A new study by experience design consultancy, cxpartners, in partnership with Google, focusing on customer-centricity came across CXM’s desk.  

The research report surveyed 110 businesses in Europe and found that customer-centric organizations grow nine times faster and are four times more likely to have highly satisfied employees. They have the ability to change in months that would take others years to achieve.  

The State of Customer Centricity report reveals the scale of the advantage that Europe’s most customer-centric companies have—with on average the top 36% achieving around nine times the annual year on year revenue growth compared to lower maturity companies. 

Strong customer centricity gives organisations a sense of energy and purpose. The leaders and managers we spoke to in the most customer-centric organisations inspired and empowered their employees – there was a sense of everyone in the organisation being given the opportunity to excel,” stated Giles Colborne, CEO and co-founder of cxpartners

What is the customer-centricity model? 

a vector diagram of a model that customer-centric organisations use

The research is based on the cxpartners’ Customer Centricity Model, which measures an organisation’s customer-centricity across five different dimensions. These are people, process, governance, facilities and communication that determine whether they can create great user experiences.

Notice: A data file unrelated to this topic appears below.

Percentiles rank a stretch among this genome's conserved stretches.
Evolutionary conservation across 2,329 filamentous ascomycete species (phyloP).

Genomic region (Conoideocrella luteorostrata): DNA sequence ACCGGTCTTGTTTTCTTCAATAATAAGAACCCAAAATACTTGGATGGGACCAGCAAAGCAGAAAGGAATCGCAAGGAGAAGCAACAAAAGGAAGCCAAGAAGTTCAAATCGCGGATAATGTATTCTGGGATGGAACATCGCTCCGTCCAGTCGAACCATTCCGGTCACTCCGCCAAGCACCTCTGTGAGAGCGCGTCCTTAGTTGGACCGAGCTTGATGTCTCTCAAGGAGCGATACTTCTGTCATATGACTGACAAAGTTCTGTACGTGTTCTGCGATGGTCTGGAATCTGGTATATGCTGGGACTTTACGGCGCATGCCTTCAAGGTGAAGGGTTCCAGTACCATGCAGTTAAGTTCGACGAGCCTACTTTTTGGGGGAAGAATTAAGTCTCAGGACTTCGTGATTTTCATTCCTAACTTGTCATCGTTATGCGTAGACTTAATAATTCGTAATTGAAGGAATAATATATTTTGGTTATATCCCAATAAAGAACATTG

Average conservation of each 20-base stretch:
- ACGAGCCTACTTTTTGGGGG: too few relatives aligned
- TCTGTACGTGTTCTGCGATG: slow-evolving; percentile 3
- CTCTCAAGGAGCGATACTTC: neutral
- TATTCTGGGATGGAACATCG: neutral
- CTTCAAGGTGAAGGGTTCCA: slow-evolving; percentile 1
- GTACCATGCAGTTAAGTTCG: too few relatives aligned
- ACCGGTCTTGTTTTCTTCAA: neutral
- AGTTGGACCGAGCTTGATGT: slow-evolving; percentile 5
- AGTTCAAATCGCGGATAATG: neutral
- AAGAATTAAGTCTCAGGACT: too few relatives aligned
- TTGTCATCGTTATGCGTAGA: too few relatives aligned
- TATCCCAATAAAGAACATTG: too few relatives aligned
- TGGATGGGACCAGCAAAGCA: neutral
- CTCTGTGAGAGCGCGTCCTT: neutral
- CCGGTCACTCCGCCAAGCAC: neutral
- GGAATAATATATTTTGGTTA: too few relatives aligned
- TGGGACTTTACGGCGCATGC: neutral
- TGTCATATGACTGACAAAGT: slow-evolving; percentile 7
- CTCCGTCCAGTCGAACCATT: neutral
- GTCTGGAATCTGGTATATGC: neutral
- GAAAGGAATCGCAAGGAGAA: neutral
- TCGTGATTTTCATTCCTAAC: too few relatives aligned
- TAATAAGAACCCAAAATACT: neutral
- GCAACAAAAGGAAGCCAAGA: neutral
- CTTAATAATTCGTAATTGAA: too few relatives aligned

The differences in performance between a high- and low-scoring customer-centric organisations are startling when looking at growth, employees’ satisfaction, and the agility to change. 

1. Faster growth 

Businesses are all about growth and customer-centricity will aid them in this aspect. Therefore, organisations with high customer-centricity have an average annual revenue growth rate of 8.7%. In comparison, organisations with low to medium levels of customer-centricity, have an average of 0.8% growth. 

The team of researchers believe there are two reasons for this. Customer-centric organisations are more likely to retain customers, which creates a strong foundation for growth. In turn, these customers are more likely to recommend those organisations to their friends and family, accelerating growth. 

2. More satisfied employees 

Over 90% of high customer-centric businesses have a high employee satisfaction rate compared to just 20% of low-scoring organisations. The researchers believe that a customer-centric operating model provides employees with a clear mission that gives their work meaning. Employees empowered with a greater sense of autonomy also deliver a higher performance when they are trusted to do what is best for the customer. 

In the increasing battle for talent, a customer-centric operating model seems to offer a clear advantage.  

3. Greater agility to change 

The research finds that 65% of highly customer-centric organisations can adapt by making major changes to their systems within weeks or months, rather than the years taken by low-scoring organisations. 

The researchers put this down to two things. First, high performing organisations are focused on the customer impact of their technology choices, rather than cost or internal politics. Second, high maturity organisations are able to make better decisions faster and deliver more value to customers.  

Becoming a customer-centred business isn’t easy: it requires a systematic focus that needs to be adopted by leadership and baked deep into the organisation’s operating model. But, as the research shows today, the results are worth it – as happy customers and fulfilled staff power business growth,” claims Matt Brittin, President of EMEA Business & Operations at Google. 

Post Views: 1201